Winston Churchill was known for his leadership during World War II, but a newfound essay on alien life reveals another side of him, one that was deeply curious about the universe.
"I, for one, am not so immensely impressed by the success we are making of our civilization here that I am prepared to think we are the only spot in this immense universe which contains living, thinking creatures," he wrote in the newly uncovered essay, "or that we are the highest type of mental and physical development which has ever appeared in the vast compass of space and time."
Besides being prime minister of the United Kingdom during the tumultuous years of World War II, the British statesman was also a prolific writer and proponent of science. In fact, he was the first prime minister to have a science advisor. Those traits converged in the newfound 11-page essay about the search for alien life, discovered at the Churchill Museum in Fulton, Missouri. It was first written in 1939 and was slightly revised in the late 1950s. [5 Bold Claims of Alien Life]
"I was amazed to see the title of this article, first of all," Livio, head of the Institute Science Division at the Space Telescope Science Institute, told Space.com. "And then I read it and was even more astonished, because I saw that this great politician is musing about a real scientific topic, an intriguing scientific topic, [and] he is reasoning about this in the same way that a scientist today would go about it."
Churchill was not a scientist, and when the politician composed the essay, Europe was on the brink of war, Livio said.
"And yet, at that time, he finds the time to contemplate such issues and think about things so clearly," Livio added.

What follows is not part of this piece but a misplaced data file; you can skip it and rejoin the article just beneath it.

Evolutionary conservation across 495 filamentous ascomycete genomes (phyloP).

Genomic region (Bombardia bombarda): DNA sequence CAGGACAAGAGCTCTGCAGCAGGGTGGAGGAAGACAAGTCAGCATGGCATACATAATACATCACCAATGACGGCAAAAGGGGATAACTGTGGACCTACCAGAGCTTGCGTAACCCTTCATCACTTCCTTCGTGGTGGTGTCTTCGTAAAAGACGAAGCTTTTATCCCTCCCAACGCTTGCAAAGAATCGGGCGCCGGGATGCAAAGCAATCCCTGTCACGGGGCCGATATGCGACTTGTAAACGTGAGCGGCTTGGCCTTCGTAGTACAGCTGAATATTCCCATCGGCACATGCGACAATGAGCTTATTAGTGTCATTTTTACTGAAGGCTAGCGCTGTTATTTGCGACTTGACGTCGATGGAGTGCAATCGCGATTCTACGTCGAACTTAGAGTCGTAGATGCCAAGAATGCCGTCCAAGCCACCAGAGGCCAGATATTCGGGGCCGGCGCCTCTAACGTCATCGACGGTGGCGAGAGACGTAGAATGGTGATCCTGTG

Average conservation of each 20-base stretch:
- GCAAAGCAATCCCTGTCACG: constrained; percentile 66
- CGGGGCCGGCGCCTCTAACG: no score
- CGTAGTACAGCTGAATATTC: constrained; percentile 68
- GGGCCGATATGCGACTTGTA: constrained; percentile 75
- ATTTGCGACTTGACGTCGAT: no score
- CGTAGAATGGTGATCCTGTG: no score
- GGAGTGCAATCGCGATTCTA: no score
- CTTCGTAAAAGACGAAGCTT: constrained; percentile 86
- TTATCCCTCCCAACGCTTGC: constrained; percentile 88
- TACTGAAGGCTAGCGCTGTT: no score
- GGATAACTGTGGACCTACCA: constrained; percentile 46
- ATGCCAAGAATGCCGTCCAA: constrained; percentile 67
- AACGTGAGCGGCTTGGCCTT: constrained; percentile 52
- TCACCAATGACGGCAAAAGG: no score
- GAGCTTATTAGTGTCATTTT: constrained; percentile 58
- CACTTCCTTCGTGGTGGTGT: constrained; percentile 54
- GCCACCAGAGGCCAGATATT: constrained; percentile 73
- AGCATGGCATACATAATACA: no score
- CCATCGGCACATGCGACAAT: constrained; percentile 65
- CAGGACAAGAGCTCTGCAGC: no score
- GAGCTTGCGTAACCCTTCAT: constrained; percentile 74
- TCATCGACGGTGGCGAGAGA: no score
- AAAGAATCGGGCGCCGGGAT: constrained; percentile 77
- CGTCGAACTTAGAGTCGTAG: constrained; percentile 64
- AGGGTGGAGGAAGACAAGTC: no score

Evaluating the likelihood of life
In the essay, Churchill first set out to define life, characterizing the most important quality as the ability to reproduce. He chose to consider "comparatively highly organized life," which Livio said is probably multicellular life. Churchill likely did this to avoid ambiguity for things like viruses, which are able to replicate but exhibit other characteristics that aren't terribly lifelike, Livio said.
Then, Churchill discussed where to look for life: in places with liquid water (or where liquid water can persist, which is what scientists now call the "habitable zone" around stars).
"Then, he says, OK, once we've defined life, what are the necessary ingredients for life to exist? And he identifies liquid water as one such ingredient," Livio said. "And that's exactly what we do today. Our searches for life in the universe today are primarily guided by liquid water."
In his essay, Churchill considered the solar system, deciding that only Mars and Venus could have fulfilled those conditions. The outer planets are too cold, Mercury is too hot on one side and too cold on the other, and the moon and asteroids have gravity too weak to trap the atmosphere, Livio wrote, summarizing Churchill's argument.
Then, Churchill discussed the possibility of planets outside the solar system — exoplanets — which had not yet been discovered. The model he considered, described by astrophysicist James Jean in 1917, predicted that planetary formation is very unlikely to occur. (The theory, which proved incorrect, described planets forming by the gas torn from a star when another star passes by it.)
"But the beautiful thing is, then he says, But wait! Maybe this theory is wrong! Why should we think that this theory is correct?" Livio said. Churchill added that the abundance of double stars suggests that planetary systems could form commonly.